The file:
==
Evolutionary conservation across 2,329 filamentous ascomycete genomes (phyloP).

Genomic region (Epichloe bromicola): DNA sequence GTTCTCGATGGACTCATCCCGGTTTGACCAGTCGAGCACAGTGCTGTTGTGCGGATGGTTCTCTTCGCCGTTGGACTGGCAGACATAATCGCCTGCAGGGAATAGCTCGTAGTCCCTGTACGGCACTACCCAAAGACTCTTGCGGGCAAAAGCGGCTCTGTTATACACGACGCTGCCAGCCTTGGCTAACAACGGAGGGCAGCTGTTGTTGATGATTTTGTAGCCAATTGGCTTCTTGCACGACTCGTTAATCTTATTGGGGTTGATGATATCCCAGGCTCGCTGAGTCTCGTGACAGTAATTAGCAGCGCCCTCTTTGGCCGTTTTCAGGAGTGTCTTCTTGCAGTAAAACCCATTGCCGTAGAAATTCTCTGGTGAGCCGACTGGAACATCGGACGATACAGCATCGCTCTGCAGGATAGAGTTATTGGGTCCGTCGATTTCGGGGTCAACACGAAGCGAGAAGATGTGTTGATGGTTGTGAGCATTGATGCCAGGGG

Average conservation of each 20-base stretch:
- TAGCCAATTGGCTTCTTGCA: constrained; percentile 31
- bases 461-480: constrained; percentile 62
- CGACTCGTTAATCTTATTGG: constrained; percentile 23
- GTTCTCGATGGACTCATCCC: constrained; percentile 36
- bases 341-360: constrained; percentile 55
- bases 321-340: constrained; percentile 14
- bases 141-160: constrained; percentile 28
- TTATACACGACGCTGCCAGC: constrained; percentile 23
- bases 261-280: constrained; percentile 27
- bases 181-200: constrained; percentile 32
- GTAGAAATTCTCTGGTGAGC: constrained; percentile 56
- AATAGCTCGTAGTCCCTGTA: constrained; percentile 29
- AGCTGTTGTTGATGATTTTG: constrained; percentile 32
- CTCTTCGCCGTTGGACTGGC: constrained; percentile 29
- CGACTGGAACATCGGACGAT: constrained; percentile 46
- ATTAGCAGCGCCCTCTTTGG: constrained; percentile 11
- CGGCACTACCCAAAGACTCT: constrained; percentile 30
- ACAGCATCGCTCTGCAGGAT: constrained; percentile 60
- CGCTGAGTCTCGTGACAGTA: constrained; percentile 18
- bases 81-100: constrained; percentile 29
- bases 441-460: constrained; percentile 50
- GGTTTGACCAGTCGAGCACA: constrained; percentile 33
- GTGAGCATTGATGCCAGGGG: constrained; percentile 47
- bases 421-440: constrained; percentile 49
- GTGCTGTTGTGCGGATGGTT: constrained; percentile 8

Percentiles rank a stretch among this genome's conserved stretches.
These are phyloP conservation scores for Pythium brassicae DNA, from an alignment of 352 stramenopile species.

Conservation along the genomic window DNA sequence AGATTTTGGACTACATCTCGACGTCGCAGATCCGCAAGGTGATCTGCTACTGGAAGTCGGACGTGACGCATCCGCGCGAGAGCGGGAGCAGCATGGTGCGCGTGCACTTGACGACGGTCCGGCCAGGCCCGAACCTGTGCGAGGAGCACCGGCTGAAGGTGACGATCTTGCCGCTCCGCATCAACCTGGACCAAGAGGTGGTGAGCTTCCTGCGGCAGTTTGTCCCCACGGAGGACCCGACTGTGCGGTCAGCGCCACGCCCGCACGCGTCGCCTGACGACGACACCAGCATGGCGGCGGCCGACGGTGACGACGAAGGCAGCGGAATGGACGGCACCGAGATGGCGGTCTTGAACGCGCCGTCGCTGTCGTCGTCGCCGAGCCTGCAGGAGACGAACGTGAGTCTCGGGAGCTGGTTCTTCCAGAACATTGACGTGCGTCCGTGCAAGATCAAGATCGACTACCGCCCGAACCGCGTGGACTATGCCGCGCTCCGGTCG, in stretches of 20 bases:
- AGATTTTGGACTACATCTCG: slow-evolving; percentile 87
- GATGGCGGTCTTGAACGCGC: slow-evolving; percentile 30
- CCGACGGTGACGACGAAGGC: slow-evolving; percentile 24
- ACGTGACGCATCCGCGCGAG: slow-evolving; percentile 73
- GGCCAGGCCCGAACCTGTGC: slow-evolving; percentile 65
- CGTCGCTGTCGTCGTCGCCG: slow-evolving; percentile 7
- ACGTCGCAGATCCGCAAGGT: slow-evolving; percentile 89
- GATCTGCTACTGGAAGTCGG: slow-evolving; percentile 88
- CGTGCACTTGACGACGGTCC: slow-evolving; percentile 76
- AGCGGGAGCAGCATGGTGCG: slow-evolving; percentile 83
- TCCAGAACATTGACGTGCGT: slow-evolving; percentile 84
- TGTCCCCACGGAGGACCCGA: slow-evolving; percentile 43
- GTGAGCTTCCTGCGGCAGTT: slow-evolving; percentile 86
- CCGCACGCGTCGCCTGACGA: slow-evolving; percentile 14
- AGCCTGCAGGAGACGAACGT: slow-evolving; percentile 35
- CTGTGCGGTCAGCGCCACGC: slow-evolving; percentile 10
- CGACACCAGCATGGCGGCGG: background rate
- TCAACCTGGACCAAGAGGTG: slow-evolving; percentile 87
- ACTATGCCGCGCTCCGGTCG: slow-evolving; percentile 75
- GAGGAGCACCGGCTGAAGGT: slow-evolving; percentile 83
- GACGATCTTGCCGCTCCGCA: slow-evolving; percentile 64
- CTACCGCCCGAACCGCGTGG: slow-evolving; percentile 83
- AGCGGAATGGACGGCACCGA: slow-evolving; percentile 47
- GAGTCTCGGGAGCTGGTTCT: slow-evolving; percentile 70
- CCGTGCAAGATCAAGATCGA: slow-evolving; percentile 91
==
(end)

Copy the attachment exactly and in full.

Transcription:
Evolutionary conservation across 2,329 filamentous ascomycete genomes (phyloP).

Genomic region (Epichloe bromicola): DNA sequence GTTCTCGATGGACTCATCCCGGTTTGACCAGTCGAGCACAGTGCTGTTGTGCGGATGGTTCTCTTCGCCGTTGGACTGGCAGACATAATCGCCTGCAGGGAATAGCTCGTAGTCCCTGTACGGCACTACCCAAAGACTCTTGCGGGCAAAAGCGGCTCTGTTATACACGACGCTGCCAGCCTTGGCTAACAACGGAGGGCAGCTGTTGTTGATGATTTTGTAGCCAATTGGCTTCTTGCACGACTCGTTAATCTTATTGGGGTTGATGATATCCCAGGCTCGCTGAGTCTCGTGACAGTAATTAGCAGCGCCCTCTTTGGCCGTTTTCAGGAGTGTCTTCTTGCAGTAAAACCCATTGCCGTAGAAATTCTCTGGTGAGCCGACTGGAACATCGGACGATACAGCATCGCTCTGCAGGATAGAGTTATTGGGTCCGTCGATTTCGGGGTCAACACGAAGCGAGAAGATGTGTTGATGGTTGTGAGCATTGATGCCAGGGG

Average conservation of each 20-base stretch:
- TAGCCAATTGGCTTCTTGCA: constrained; percentile 31
- bases 461-480: constrained; percentile 62
- CGACTCGTTAATCTTATTGG: constrained; percentile 23
- GTTCTCGATGGACTCATCCC: constrained; percentile 36
- bases 341-360: constrained; percentile 55
- bases 321-340: constrained; percentile 14
- bases 141-160: constrained; percentile 28
- TTATACACGACGCTGCCAGC: constrained; percentile 23
- bases 261-280: constrained; percentile 27
- bases 181-200: constrained; percentile 32
- GTAGAAATTCTCTGGTGAGC: constrained; percentile 56
- AATAGCTCGTAGTCCCTGTA: constrained; percentile 29
- AGCTGTTGTTGATGATTTTG: constrained; percentile 32
- CTCTTCGCCGTTGGACTGGC: constrained; percentile 29
- CGACTGGAACATCGGACGAT: constrained; percentile 46
- ATTAGCAGCGCCCTCTTTGG: constrained; percentile 11
- CGGCACTACCCAAAGACTCT: constrained; percentile 30
- ACAGCATCGCTCTGCAGGAT: constrained; percentile 60
- CGCTGAGTCTCGTGACAGTA: constrained; percentile 18
- bases 81-100: constrained; percentile 29
- bases 441-460: constrained; percentile 50
- GGTTTGACCAGTCGAGCACA: constrained; percentile 33
- GTGAGCATTGATGCCAGGGG: constrained; percentile 47
- bases 421-440: constrained; percentile 49
- GTGCTGTTGTGCGGATGGTT: constrained; percentile 8

Percentiles rank a stretch among this genome's conserved stretches.
These are phyloP conservation scores for Pythium brassicae DNA, from an alignment of 352 stramenopile species.

Conservation along the genomic window DNA sequence AGATTTTGGACTACATCTCGACGTCGCAGATCCGCAAGGTGATCTGCTACTGGAAGTCGGACGTGACGCATCCGCGCGAGAGCGGGAGCAGCATGGTGCGCGTGCACTTGACGACGGTCCGGCCAGGCCCGAACCTGTGCGAGGAGCACCGGCTGAAGGTGACGATCTTGCCGCTCCGCATCAACCTGGACCAAGAGGTGGTGAGCTTCCTGCGGCAGTTTGTCCCCACGGAGGACCCGACTGTGCGGTCAGCGCCACGCCCGCACGCGTCGCCTGACGACGACACCAGCATGGCGGCGGCCGACGGTGACGACGAAGGCAGCGGAATGGACGGCACCGAGATGGCGGTCTTGAACGCGCCGTCGCTGTCGTCGTCGCCGAGCCTGCAGGAGACGAACGTGAGTCTCGGGAGCTGGTTCTTCCAGAACATTGACGTGCGTCCGTGCAAGATCAAGATCGACTACCGCCCGAACCGCGTGGACTATGCCGCGCTCCGGTCG, in stretches of 20 bases:
- AGATTTTGGACTACATCTCG: slow-evolving; percentile 87
- GATGGCGGTCTTGAACGCGC: slow-evolving; percentile 30
- CCGACGGTGACGACGAAGGC: slow-evolving; percentile 24
- ACGTGACGCATCCGCGCGAG: slow-evolving; percentile 73
- GGCCAGGCCCGAACCTGTGC: slow-evolving; percentile 65
- CGTCGCTGTCGTCGTCGCCG: slow-evolving; percentile 7
- ACGTCGCAGATCCGCAAGGT: slow-evolving; percentile 89
- GATCTGCTACTGGAAGTCGG: slow-evolving; percentile 88
- CGTGCACTTGACGACGGTCC: slow-evolving; percentile 76
- AGCGGGAGCAGCATGGTGCG: slow-evolving; percentile 83
- TCCAGAACATTGACGTGCGT: slow-evolving; percentile 84
- TGTCCCCACGGAGGACCCGA: slow-evolving; percentile 43
- GTGAGCTTCCTGCGGCAGTT: slow-evolving; percentile 86
- CCGCACGCGTCGCCTGACGA: slow-evolving; percentile 14
- AGCCTGCAGGAGACGAACGT: slow-evolving; percentile 35
- CTGTGCGGTCAGCGCCACGC: slow-evolving; percentile 10
- CGACACCAGCATGGCGGCGG: background rate
- TCAACCTGGACCAAGAGGTG: slow-evolving; percentile 87
- ACTATGCCGCGCTCCGGTCG: slow-evolving; percentile 75
- GAGGAGCACCGGCTGAAGGT: slow-evolving; percentile 83
- GACGATCTTGCCGCTCCGCA: slow-evolving; percentile 64
- CTACCGCCCGAACCGCGTGG: slow-evolving; percentile 83
- AGCGGAATGGACGGCACCGA: slow-evolving; percentile 47
- GAGTCTCGGGAGCTGGTTCT: slow-evolving; percentile 70
- CCGTGCAAGATCAAGATCGA: slow-evolving; percentile 91